Aurora Solar, a software platform for solar sales and design that allows solar professionals to remotely determine various factors key to an installation: from how many solar panels will fit on a property, to the project’s energy production potential and battery needs, to the financial savings that switching to solar will bring to a client.
Using features such as automated photovoltaic system design, lidar-based shade analysis and AI-assisted 3-D modeling, a solar installer using the Aurora software can save money as well as the time normally required to travel to the location of the installation, capturing its sunlight exposure and processing the results, ahead of providing a customer with a quote.
It’s a popular proposition: Aurora claims that more than 40,000 projects are created on its platform each week. Investors are increasingly paying attention, too. Aurora has raised a total $320 million in the past two years after nearly five years of bootstrapping. The startup announced today the closure of a $250 million Series C round—a fivefold increase since its $50 million Series B round announced in November. It is a testament to the increasing attractiveness of the solar industry, where costs for photovoltaic panels have decreased by more than 80% in the past decade, according to some estimates.
And even if recent research indicates a reversal in the collapse of solar power price due to rising costs of its key raw material, polysilicon, Aurora’s cofounders say their technology can help push costs related to solar panel installation down further. “If you can be more accurate, and you know what system size fits how much you’re going to produce, what the savings are going to be, you can quote with much more confidence, and this is also going to reduce costs,” says Hopper, adding: “If we can make a dent in soft costs, that would be massive.”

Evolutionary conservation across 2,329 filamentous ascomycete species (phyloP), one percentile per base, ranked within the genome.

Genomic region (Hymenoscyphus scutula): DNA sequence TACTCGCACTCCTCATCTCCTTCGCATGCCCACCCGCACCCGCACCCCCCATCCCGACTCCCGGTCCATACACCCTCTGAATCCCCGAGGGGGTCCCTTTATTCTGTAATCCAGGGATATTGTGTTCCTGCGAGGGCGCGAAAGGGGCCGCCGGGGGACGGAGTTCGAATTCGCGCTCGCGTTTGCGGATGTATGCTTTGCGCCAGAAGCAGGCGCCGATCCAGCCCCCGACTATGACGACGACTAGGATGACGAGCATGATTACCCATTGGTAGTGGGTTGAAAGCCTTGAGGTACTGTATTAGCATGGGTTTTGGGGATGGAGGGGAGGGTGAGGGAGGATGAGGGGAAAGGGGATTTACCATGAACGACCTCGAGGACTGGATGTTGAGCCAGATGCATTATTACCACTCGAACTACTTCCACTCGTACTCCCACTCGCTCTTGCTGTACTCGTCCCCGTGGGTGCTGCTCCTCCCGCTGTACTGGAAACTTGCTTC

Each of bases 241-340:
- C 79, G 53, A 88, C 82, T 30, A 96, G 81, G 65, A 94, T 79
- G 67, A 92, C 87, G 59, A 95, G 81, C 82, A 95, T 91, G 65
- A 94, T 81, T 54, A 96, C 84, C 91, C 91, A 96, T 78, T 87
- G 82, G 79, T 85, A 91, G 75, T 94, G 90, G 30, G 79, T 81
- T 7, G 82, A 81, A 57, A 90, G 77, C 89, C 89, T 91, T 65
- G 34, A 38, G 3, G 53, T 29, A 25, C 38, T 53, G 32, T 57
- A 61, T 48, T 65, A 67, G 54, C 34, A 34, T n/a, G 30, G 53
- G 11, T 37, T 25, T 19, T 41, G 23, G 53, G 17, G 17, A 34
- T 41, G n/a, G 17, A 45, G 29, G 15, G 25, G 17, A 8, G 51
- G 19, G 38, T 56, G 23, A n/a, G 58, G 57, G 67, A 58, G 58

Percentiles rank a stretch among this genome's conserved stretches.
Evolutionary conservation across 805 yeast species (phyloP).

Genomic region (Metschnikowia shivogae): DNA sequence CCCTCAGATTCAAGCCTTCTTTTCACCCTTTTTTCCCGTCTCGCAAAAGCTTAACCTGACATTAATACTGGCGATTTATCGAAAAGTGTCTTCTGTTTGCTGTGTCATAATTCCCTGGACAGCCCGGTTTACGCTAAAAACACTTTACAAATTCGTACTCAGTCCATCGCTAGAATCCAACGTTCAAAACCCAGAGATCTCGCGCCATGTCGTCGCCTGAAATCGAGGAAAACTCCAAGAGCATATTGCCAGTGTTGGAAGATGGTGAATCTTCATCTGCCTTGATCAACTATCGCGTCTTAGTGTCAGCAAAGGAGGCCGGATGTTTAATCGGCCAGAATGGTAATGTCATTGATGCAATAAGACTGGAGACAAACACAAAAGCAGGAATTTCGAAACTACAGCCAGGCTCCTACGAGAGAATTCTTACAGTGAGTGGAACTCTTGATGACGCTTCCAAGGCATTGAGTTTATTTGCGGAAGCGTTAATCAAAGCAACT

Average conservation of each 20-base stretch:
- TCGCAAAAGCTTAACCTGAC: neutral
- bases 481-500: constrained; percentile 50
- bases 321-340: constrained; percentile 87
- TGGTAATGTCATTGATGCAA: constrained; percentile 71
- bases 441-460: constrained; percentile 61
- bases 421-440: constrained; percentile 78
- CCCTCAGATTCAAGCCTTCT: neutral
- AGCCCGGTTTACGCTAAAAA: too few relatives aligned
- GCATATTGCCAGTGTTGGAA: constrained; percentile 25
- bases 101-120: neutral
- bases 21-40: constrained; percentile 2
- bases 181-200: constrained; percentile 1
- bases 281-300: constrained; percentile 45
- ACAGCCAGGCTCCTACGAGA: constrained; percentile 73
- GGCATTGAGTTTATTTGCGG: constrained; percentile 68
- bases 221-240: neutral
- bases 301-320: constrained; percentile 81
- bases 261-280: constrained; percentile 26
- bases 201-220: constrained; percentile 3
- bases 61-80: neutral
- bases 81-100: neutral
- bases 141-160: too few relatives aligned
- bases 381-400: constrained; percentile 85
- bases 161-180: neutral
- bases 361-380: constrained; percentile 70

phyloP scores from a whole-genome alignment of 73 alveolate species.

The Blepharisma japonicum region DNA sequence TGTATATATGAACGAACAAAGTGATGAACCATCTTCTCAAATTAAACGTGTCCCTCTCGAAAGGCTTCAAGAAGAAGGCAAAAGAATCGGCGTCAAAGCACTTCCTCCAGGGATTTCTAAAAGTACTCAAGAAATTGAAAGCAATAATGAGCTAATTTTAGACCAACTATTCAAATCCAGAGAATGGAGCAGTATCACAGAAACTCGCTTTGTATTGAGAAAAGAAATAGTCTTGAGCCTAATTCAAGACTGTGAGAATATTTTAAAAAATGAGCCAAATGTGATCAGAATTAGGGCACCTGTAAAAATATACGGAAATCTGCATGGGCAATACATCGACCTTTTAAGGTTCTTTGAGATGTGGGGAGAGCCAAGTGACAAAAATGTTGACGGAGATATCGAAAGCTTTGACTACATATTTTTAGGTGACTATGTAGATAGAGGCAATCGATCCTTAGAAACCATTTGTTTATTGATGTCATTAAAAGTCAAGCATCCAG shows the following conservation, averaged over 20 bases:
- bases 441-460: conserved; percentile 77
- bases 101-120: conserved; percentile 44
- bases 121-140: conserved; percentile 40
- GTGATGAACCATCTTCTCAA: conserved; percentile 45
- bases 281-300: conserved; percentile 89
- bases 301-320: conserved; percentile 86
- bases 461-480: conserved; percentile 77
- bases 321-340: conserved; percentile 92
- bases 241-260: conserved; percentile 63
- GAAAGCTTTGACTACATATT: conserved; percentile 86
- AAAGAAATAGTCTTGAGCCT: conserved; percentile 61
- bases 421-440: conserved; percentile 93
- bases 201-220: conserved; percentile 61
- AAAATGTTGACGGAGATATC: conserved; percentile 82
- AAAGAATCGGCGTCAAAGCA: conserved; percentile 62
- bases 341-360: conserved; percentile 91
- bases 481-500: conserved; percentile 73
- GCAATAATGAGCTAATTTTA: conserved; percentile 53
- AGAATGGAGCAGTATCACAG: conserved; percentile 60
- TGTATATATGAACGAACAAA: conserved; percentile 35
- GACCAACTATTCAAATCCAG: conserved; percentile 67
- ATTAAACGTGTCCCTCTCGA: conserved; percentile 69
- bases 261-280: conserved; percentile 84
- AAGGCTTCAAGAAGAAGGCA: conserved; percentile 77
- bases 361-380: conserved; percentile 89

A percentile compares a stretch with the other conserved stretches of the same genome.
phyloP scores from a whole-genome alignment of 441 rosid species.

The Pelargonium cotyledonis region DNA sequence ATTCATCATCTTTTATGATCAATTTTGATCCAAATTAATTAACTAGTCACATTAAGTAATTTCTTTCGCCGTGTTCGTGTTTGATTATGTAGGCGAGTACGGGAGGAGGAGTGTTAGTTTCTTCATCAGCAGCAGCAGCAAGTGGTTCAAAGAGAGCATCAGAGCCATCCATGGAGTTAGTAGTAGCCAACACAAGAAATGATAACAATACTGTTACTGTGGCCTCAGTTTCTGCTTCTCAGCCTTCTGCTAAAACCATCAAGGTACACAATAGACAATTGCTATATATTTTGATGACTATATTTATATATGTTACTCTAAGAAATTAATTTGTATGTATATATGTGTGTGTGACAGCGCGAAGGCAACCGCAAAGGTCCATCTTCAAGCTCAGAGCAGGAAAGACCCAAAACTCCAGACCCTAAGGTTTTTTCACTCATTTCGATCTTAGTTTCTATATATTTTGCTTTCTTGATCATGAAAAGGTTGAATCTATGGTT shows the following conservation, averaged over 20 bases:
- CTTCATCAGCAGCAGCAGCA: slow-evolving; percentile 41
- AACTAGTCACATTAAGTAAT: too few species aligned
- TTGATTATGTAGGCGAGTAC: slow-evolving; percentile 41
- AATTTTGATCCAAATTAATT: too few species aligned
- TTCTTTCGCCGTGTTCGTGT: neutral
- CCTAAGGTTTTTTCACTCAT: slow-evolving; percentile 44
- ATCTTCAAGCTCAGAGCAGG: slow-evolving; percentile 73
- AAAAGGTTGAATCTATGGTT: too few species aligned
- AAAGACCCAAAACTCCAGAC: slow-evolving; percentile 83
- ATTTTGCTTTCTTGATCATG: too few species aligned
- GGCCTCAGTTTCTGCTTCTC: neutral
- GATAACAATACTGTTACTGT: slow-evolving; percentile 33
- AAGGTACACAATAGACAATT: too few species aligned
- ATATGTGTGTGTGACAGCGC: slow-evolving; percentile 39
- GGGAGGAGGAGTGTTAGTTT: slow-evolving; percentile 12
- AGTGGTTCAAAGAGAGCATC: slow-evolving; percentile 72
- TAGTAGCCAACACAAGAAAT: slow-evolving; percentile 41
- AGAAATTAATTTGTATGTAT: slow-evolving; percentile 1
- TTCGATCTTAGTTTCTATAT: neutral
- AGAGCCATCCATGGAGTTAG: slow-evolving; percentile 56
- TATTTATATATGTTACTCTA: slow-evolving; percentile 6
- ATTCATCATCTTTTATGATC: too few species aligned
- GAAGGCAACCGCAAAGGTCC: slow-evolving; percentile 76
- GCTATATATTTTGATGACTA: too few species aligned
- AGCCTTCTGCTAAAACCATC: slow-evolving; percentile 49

The project was found by Sam Adeyemo and Chris Hopper in 2012 when they were M.B.A. students at Stanford University.
Aurora’s platform, which is powered by a variety of data sources, has been used so far to complete 5 million projects, Adeyemo tells Forbes—95% based in the U.S., with international demand picking up. With every new project, the platform acquires more data. “Increasingly, as our product develops, we’re also generating data that we can use to make the product better. That’s actually one of the most exciting aspects of what we’re doing,” he says.
The automation potential and its application to other services is also what excites backers like Nomad. “As a software-as-a-service company, Aurora continues to outperform in all traditional metrics and, more importantly, continues to grow at rates that we only see in early-stage companies. The opportunity is beyond their initial SaaS product but in becoming the operating system for the solar industry,” he says.
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Blockchain is one of the most talked-about technologies in business right now. Blockchain tech has the potential to drive major changes and create new opportunities across industries – from banking and cybersecurity to intellectual property and healthcare. But not everyone agrees on what role blockchain should play in the future. What is blockchain, and what impact will it have on business going forward?
How Blockchain Works
A blockchain is a decentralized database – an electronically distributed ledger or list of records that is accessible to various users. Blockchains use cryptography to log, process, and verify every transaction, making them secure, permanent, and transparent.
There are two general categories of blockchain:
Who is Using Blockchain Already
Bitcoin is the most well-known example of blockchain technology, but it is joined by a growing number of early adopters. For example, Google, Goldman Sachs, Visa, and Deloitte are investing in blockchain projects. And businesses working on blockchain based services include:
What the Future Holds for Blockchain